Reference : Study of the protective effects of hyperimmune immunoglobulins G and M against endotoxin...
Scientific journals : Article
Human health sciences : Anesthesia & intensive care
http://hdl.handle.net/2268/67883
Study of the protective effects of hyperimmune immunoglobulins G and M against endotoxin in mice and rats
English
Nys, Monique mailto [Centre Hospitalier Universitaire de Liège - CHU > > Soins intensifs >]
Damas, Jacques mailto [Université de Liège - ULg > Département des sciences biomédicales et précliniques > Département des sciences biomédicales et précliniques >]
Damas, Pierre mailto [Université de Liège - ULg > > Soins intensifs >]
Laub, R. [> > > >]
Cloes, J. M. [> > > >]
Lamy, Maurice mailto [Université de Liège - ULg > Département des sciences cliniques > Anesthésie et réanimation]
Nov-1999
Medical Microbiology & Immunology
188
2
55-64
Yes (verified by ORBi)
International
0300-8584
[en] We prepared solutions of human IgM and IgG to various lipopolysaccharide (LPS) species. These were then tested, along with solutions of non-LPS specific human IgG or IgM, for their ability to confer passive immunity against experimental endotoxemia in two animal models. The immunoglobulins were first tested for an effect on the lethality induced by seven different LPSs in actinomycin-D sensitized mice, or by three different bacteria in normal mice. When the immunoglobulins were administered 1 h before challenge, a small protective effect was observed. This protection was dependent upon both the anti-LPS agent, the chemical composition of the LPS, or the strain of gram-negative bacteria used for injection. The anti-LPS IgM and IgG preparations reduced the mortality induced by Escherichia coli but not by Serratia marcescens or Klebsiella pneumoniae, indicating protection by strain-specific antibodies. When the antibodies were preincubated with LPS or bacteria for 30 min before administration, almost complete protection was seen. The influence of these immunoglobulin preparations or of human albumin (as a control) on the hypotensive and vascular-permeabilizing effects of LPS in rats was then studied. A dose-dependent inhibitory effect was observed with IgG preparations and albumin. At 200 mg/kg, anti-LPS IgG reduced the effects of LPS, while at 400 mg/kg, both anti-LPS and normal IgG preparations showed protection, as did human albumin used at the same dose. The IgM-enriched preparation worsened the initial hypotensive phase after LPS, whereas the anti-LPS IgM significantly reduced the second phase of the hypotension, but only at the largest dose of 400 mg/kg. In this second model using the rat, a clear difference between the activity of IgG and IgM was thus observed. We conclude that pretreatment with human immunoglobulins from large plasma pools modestly, but significantly, attenuated the effects of murine and rat Gram-negative sepsis, but that protection was incomplete. Our results suggest that single regimen intervention strategies may not be sufficient to influence the course of the disease.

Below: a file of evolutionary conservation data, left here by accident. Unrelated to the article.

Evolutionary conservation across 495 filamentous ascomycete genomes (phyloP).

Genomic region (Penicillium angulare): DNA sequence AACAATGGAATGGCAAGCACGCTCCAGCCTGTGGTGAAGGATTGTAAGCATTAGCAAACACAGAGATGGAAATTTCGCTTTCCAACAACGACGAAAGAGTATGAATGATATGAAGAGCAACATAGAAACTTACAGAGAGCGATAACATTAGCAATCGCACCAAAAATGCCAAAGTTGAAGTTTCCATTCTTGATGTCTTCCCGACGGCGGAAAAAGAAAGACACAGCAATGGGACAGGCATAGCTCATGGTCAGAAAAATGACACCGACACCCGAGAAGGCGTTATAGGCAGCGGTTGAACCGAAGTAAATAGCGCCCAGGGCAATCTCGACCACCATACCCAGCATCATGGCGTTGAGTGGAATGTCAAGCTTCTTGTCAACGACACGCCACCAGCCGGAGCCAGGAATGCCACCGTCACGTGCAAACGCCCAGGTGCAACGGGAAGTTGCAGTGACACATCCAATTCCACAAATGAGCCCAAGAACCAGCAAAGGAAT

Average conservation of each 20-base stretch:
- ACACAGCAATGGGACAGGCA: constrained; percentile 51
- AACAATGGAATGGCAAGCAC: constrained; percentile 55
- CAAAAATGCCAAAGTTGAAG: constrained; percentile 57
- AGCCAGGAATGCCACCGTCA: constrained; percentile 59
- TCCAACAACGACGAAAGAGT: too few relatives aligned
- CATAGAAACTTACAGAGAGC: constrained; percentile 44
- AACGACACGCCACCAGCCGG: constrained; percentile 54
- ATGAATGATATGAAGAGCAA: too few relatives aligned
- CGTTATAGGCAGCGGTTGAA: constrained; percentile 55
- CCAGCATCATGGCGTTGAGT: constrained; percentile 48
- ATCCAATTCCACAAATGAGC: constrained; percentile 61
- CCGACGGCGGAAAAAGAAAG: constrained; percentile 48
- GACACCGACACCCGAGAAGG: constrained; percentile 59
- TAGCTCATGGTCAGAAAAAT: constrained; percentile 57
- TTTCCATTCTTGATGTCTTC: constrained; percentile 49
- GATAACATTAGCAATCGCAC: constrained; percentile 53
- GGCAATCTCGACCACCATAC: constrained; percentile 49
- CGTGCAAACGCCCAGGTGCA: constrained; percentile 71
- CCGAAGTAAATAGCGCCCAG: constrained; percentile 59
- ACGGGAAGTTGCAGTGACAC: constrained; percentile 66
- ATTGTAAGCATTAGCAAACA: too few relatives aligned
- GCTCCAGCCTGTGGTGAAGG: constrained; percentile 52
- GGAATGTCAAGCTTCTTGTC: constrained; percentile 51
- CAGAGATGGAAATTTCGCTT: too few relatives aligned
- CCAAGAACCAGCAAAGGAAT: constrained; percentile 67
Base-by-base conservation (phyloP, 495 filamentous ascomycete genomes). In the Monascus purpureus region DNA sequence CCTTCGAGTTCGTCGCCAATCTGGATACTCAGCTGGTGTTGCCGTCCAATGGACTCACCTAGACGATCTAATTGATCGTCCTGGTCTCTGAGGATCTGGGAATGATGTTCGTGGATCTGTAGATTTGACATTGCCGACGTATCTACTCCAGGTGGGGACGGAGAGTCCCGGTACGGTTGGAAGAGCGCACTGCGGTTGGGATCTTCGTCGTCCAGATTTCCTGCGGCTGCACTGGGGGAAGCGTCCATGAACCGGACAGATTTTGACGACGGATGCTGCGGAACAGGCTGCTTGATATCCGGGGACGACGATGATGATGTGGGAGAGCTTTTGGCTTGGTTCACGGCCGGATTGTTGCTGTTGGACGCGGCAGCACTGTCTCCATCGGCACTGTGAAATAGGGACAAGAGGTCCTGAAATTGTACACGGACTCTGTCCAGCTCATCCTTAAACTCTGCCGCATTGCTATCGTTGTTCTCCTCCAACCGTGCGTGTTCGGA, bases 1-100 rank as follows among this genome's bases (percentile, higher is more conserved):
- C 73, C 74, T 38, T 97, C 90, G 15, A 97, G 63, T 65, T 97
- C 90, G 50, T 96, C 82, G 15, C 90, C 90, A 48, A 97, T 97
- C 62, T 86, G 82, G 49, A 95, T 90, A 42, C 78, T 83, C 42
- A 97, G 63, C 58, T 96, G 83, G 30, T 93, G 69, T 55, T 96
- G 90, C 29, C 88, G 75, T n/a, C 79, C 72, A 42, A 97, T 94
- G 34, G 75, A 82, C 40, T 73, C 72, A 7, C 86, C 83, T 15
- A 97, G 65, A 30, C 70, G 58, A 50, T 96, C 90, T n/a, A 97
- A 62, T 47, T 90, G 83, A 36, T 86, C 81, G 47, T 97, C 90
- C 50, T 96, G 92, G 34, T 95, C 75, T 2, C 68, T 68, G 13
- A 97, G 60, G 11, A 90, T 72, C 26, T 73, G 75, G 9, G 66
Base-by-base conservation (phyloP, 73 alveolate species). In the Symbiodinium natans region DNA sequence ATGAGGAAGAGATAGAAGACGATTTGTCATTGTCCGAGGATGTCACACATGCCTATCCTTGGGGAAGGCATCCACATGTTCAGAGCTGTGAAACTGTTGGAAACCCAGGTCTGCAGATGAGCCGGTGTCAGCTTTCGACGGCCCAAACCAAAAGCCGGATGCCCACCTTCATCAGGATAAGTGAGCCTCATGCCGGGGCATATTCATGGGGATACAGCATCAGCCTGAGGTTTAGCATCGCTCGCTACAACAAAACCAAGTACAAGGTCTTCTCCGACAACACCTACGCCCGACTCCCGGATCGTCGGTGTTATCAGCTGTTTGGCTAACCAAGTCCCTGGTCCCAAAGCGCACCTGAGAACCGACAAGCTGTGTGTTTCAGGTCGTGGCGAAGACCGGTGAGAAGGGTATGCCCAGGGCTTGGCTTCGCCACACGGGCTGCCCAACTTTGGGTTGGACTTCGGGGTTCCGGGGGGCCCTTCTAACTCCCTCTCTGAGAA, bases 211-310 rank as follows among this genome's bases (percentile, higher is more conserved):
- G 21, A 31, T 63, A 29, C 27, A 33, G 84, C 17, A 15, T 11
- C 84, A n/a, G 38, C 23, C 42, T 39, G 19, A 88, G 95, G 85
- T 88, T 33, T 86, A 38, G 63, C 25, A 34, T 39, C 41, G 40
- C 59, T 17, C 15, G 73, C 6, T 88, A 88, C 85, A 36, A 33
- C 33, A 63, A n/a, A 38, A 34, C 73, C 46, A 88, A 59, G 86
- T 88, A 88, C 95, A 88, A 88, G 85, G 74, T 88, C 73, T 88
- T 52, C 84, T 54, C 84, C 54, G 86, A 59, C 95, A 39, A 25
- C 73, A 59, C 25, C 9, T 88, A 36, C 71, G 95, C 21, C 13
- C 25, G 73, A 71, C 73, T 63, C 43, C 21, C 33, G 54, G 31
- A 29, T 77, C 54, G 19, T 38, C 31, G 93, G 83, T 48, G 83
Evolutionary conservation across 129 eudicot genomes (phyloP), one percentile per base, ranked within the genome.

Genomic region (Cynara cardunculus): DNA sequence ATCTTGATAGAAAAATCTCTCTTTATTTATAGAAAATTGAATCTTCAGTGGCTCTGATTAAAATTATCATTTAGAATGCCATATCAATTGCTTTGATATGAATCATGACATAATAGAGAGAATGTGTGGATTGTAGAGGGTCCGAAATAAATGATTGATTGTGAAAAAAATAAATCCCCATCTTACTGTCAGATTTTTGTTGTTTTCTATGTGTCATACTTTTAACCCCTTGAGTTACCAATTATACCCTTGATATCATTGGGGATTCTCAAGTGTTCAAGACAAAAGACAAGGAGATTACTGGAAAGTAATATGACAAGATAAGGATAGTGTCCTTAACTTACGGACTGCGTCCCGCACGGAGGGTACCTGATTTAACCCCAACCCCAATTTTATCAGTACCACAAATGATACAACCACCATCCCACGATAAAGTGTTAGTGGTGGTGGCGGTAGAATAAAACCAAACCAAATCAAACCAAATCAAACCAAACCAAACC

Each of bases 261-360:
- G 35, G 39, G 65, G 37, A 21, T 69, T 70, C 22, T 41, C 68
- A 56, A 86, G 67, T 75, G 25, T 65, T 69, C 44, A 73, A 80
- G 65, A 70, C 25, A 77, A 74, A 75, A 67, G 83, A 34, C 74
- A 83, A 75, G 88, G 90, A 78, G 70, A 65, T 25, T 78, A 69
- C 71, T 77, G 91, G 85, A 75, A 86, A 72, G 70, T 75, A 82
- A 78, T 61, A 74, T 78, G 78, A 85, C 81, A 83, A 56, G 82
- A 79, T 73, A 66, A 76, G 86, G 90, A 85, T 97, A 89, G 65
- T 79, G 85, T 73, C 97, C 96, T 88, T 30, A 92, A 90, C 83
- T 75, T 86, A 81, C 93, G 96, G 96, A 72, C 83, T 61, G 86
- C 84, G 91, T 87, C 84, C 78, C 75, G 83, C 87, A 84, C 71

Researchers ; Professionals
http://hdl.handle.net/2268/67883

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